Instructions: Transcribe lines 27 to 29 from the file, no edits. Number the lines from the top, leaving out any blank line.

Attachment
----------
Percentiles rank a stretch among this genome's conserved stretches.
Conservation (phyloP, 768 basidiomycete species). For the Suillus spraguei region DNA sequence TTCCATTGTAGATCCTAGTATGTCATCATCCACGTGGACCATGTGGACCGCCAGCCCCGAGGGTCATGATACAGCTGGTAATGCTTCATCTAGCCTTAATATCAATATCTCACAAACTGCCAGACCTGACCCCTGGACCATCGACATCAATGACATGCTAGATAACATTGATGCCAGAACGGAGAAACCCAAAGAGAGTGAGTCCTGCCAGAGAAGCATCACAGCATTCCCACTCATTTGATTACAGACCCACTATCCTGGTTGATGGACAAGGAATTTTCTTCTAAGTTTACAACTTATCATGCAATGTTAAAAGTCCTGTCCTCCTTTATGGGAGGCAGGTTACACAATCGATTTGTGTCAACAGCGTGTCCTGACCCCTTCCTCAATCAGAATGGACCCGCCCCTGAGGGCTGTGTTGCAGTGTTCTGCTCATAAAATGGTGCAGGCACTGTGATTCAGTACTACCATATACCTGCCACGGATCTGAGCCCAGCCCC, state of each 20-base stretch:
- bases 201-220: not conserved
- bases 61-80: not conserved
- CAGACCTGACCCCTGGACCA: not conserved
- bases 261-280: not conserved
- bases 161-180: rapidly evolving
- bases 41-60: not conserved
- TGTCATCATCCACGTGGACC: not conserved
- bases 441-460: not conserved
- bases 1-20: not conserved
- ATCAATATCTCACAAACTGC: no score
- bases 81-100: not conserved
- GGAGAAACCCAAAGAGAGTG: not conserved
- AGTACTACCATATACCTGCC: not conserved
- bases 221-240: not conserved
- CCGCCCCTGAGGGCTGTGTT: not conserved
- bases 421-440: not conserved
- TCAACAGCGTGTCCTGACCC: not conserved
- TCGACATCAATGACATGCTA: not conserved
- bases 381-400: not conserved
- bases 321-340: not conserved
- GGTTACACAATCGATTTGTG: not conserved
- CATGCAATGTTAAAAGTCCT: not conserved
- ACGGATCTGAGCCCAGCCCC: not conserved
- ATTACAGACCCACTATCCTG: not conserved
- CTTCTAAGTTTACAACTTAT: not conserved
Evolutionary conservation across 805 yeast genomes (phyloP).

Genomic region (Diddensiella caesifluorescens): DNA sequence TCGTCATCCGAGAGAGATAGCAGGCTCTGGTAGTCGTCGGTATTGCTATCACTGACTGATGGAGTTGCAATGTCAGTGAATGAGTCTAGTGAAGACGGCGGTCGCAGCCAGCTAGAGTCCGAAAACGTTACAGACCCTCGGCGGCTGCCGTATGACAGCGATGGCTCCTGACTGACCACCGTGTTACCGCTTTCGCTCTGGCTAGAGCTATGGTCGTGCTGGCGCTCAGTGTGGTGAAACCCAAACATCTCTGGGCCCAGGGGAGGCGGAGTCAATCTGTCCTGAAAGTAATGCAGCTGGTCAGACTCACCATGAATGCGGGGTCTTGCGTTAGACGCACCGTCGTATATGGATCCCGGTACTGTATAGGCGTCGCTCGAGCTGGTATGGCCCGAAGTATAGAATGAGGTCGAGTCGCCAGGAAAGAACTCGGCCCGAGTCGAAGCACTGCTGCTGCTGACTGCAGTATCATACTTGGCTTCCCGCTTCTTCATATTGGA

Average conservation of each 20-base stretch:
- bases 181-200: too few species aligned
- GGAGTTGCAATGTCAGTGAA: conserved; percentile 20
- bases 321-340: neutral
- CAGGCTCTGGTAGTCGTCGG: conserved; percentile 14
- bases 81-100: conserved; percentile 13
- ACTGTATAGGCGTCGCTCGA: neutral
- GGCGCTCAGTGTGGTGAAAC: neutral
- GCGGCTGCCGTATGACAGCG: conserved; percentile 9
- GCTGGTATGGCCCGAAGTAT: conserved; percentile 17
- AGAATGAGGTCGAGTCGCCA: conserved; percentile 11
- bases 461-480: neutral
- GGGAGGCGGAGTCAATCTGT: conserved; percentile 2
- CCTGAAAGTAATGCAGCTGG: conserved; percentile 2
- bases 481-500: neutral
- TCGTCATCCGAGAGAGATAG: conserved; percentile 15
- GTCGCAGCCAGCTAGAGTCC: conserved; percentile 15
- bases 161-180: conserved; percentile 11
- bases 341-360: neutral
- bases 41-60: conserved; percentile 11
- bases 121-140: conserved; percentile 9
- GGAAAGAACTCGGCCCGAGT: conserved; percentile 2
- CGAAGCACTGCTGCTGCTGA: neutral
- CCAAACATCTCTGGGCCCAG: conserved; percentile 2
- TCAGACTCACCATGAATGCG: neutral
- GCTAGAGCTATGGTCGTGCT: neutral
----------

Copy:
- CTTCTAAGTTTACAACTTAT: not conserved
Evolutionary conservation across 805 yeast genomes (phyloP).

Genomic region (Diddensiella caesifluorescens): DNA sequence TCGTCATCCGAGAGAGATAGCAGGCTCTGGTAGTCGTCGGTATTGCTATCACTGACTGATGGAGTTGCAATGTCAGTGAATGAGTCTAGTGAAGACGGCGGTCGCAGCCAGCTAGAGTCCGAAAACGTTACAGACCCTCGGCGGCTGCCGTATGACAGCGATGGCTCCTGACTGACCACCGTGTTACCGCTTTCGCTCTGGCTAGAGCTATGGTCGTGCTGGCGCTCAGTGTGGTGAAACCCAAACATCTCTGGGCCCAGGGGAGGCGGAGTCAATCTGTCCTGAAAGTAATGCAGCTGGTCAGACTCACCATGAATGCGGGGTCTTGCGTTAGACGCACCGTCGTATATGGATCCCGGTACTGTATAGGCGTCGCTCGAGCTGGTATGGCCCGAAGTATAGAATGAGGTCGAGTCGCCAGGAAAGAACTCGGCCCGAGTCGAAGCACTGCTGCTGCTGACTGCAGTATCATACTTGGCTTCCCGCTTCTTCATATTGGA